Bobak's Polish supermarket in Chicago.

The vast majority of Polish immigrants settled in urban areas, attracted by jobs in industry. The minority, by some estimates, only ten percent, settled in rural areas.

One of the most notable of the urban Polish American communities is in Chicago and its surrounding suburbs. The Almanac of American Politics 2004 states that "Even today, in Archer Heights (a neighborhood of Chicago), you can scarcely go a block without hearing someone speaking Polish."

There are about 10 million Americans of Polish descent. Chicago bills itself as the largest Polish city outside of Poland, with approximately 185,000 Polish language speakers.[12] The influence of Chicago's Polish community is demonstrated by the numerous Polish-American organizations: the Polish Museum of America, Polish American Association, Polish American Congress, Polish National Alliance, Polish Falcons and the Polish Highlanders Alliance of North America. In addition, Illinois has more than one million people that are of Polish descent, the third largest ethnic group after the German and Irish Americans.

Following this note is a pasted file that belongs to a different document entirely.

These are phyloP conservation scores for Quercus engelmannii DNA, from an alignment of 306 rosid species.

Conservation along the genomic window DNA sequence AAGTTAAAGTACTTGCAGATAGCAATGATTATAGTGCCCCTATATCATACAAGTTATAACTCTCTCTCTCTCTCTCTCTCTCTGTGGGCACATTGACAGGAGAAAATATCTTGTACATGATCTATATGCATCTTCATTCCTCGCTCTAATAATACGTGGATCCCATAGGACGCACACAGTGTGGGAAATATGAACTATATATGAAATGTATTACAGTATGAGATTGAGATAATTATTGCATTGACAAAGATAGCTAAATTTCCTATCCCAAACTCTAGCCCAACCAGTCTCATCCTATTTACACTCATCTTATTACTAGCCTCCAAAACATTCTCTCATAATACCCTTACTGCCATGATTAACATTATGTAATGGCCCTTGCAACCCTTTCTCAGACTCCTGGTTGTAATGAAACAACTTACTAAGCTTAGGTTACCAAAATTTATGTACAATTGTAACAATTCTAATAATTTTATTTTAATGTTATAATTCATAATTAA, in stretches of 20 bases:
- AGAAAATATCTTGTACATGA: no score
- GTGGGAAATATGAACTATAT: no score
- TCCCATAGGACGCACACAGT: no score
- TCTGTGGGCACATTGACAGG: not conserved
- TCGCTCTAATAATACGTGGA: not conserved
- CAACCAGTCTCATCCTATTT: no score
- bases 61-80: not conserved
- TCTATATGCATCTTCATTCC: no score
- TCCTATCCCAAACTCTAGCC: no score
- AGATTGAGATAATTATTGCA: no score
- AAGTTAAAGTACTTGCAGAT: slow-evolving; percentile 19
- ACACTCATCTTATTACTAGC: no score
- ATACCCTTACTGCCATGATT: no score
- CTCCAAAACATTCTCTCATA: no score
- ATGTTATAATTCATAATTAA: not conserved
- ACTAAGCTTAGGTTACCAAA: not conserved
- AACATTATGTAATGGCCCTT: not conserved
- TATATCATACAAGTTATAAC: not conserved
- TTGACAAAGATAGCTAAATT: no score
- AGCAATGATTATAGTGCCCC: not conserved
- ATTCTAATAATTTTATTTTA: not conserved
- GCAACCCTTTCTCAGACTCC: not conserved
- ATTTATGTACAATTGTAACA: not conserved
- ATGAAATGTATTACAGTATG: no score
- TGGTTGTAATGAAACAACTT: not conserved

Chicago's Polish community is concentrated along the city's Northwest and Southwest Sides, along Milwaukee and Archer Avenues, respectively. Chicago's Taste of Polonia festival is celebrated at the Copernicus Foundation, in Jefferson Park, every Labor Day weekend. Nearly 3 million people of Polish descent live in the area between Chicago and Detroit, including Northern Indiana, a part of the Chicago metropolitan area.

Further north, along Lake Michigan's coast, Milwaukee's Polish population has always been overshadowed by the city's more prominent German inhabitants. Nevertheless, the city's once numerous Polish community built a number of magnificent Polish Cathedrals, among them the magnificent Basilica of St. Josaphat and St. Stanislaus Catholic Church. Many Polish residents and businesses are still located in the Lincoln Village neighborhood. The city is also home to Polish Fest, the largest Polish festival in the United States, where Polish Americans from all over Wisconsin and nearby Chicago, come to celebrate Polish Culture, through music, food and entertainment.[13]